“We didn’t pull this number out of a hat,” said Robert P. Roy, president of the Ventura County Agricultural Association. “In the 1990s we had hearings, and 100 milligrams per liter was adopted.

“The L.A. sanitation people were very unhappy, and they complained to the Regional Board and, at the end of the day, 100 milligrams was the standard.”

According to Roy, protesting sanitation boards received a “waiver” from the Regional Board that would allow them time to conduct further studies in order to determine what chloride level actually harms “beneficial users.”

In 2006, they came up with 117 milligrams per liter.

“It wasn’t something that just came out of the air,” Roy adds.

He, like Krist, appreciates what Santa Clarita homeowners did to outlaw salt-producing water softerners but also says it just isn’t the “silver bullet” people on both side of the Santa Clara River issue thought it would be.

“So, when it came to raising money for an alternative water program, that’s when the proverbial s--- hit the fan. That’s when this whole thing imploded. People started pointing fingers at agriculture.

“They felt as they were being boondoggled, that getting rid of their softeners wasn’t the silver bullet they were told it would be. That’s where we’re at right now.”

Last summer, farmers held out an olive branch, figuratively speaking, to Santa Clarita Valley ratepayers when farming reps met with congressmen Elton Gallegly, R-Ventura and Santa Barbara, and Howard “Buck” McKeon, R-Santa Clarita,.

They petitioned the federal government for an appropriation bill valued at between $10 million and $15 million to offset the salt-reducing costs of reverse-osmosis.

“Agriculture worked very closely to make sure that went forward,” Roy said. “We have been shoulder to shoulder trying to raise federal funding.

“Meanwhile, behind our backs, the sanitation boards are seeking to delay the whole process, putting it off to 2016 and then 2022.

“It’s delay, delay, delay — and it’s not fair to our farmers to be delayed any longer.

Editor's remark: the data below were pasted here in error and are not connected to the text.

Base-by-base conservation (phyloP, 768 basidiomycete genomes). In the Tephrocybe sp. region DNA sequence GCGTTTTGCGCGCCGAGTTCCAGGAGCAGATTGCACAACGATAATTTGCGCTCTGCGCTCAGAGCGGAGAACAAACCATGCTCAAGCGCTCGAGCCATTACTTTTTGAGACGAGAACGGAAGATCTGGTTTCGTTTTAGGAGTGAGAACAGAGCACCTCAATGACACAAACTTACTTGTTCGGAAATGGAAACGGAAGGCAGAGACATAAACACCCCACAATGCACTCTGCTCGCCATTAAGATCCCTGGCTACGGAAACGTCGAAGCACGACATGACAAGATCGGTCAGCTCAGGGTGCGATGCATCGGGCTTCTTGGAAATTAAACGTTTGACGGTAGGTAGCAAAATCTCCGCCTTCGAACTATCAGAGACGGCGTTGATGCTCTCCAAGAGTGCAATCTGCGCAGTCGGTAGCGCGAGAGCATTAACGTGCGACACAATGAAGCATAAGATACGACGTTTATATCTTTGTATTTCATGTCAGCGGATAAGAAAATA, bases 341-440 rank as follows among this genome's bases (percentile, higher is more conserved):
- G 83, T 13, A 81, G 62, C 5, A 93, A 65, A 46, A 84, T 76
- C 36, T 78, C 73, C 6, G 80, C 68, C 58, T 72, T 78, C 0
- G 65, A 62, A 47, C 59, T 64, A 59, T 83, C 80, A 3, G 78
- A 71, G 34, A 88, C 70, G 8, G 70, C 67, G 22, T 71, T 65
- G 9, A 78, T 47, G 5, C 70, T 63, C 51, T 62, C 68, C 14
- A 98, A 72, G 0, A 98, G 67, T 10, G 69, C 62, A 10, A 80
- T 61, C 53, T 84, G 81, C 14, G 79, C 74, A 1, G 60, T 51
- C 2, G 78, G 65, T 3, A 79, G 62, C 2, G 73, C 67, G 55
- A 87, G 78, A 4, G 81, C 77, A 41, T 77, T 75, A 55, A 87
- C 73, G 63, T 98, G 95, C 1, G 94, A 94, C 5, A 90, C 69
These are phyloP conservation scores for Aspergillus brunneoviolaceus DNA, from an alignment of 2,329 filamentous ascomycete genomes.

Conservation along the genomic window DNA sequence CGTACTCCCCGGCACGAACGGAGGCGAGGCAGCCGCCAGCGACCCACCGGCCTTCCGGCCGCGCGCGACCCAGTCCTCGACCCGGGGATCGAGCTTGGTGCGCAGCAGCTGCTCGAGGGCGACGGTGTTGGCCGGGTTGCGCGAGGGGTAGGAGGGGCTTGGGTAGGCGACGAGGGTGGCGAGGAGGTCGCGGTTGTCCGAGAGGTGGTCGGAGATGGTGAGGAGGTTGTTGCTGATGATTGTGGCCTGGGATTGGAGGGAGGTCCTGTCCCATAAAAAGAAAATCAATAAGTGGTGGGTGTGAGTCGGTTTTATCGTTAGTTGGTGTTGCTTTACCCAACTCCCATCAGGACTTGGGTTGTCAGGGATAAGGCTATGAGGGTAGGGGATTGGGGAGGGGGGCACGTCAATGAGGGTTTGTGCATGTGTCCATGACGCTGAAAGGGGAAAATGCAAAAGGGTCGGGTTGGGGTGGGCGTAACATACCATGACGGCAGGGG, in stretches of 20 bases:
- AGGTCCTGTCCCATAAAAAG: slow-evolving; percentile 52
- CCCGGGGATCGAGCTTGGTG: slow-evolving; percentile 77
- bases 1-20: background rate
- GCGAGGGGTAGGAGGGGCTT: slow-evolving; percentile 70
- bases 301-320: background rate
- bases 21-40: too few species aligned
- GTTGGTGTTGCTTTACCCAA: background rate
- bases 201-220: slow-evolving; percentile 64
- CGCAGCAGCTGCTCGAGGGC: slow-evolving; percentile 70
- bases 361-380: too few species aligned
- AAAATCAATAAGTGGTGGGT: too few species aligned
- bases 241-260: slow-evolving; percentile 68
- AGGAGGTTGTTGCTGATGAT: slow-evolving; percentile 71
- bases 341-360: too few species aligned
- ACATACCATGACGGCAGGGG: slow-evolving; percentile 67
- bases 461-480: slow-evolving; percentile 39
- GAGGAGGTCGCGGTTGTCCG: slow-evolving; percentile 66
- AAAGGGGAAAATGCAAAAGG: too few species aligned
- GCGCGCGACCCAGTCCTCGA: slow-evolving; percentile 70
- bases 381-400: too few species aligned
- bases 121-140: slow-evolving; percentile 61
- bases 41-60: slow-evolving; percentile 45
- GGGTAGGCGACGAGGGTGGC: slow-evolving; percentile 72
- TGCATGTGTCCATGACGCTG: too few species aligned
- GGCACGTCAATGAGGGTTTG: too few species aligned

“We’re not going to allow for any more delays,” he adds. “We haven’t been the heavy in this thing.”
A watery compromise

In the fall of 2008, after the first summer of state-declared drought, farmers left their fields and drove east along the Santa Clara River, upstream to Santa Clarita.

They arrived under the banner name “Ventura County Agricultural Water Quality Coalition.”

Their mission?

“To promote and engage in a coordinated effort to ensure that water provided to the Ventura County agricultural community is of high quality and is protected from degradation by upstream sources of pollution,” according the mission statement posted on the group’s website.

Farming delegates represented at least three dozen Ventura County farms and advocacy groups, including the Ventura County Agricultural Association (Roy’s group) and the Ventura County Farm Bureau (Krist’s group).

Among their goals:
n Preserve the right of the agricultural community to high-quality water;

n Effectively communicate the threat posed to Ventura County agricultural production by water that is being polluted by upstream users;

n Gain recognition as an equal in the water-quality regulatory arena;

n Obtain regulatory relief that will ensure the protection of high-quality water for agricultural uses.

The group met at the Castaic Lake Water Agency’s Rio Vista Water Treatment Plant on Bouquet Canyon Road.

The farming coalition sat down with water officials and engineers representing the local water agency, Santa Clarita’s four water retailers, the local sanitation district and the United Water Conservation District.

Both upstream users and downstream users along the Santa Clara River met to resolve their differences and come up with a plan.

The “conventional approach,” according to the actual original Memorandum of Understanding signed with pens using different colored inks and obtained by The Signal, involves a costly process.

According to the document, reducing chloride would mean: “Constructing desalination facilities at the Santa Clarita Valley Sanitation District’s Saugus and Valencia Water Reclamation Plants and a 43-mile brine line through the Santa Clara River watershed to an ocean outfall off the Ventura County Coast.”

An alternative plan to that enormously costly and disruptive proposal was worked out that day.

Dubbed the Alternative Water Resources Management Strategy, that plan promises to save money, reduce chloride and usher in “economic, public acceptance, feasibility, timing, environmental quality, and water supply benefits.”

All participants signed the plan.

Next in the series: the showdown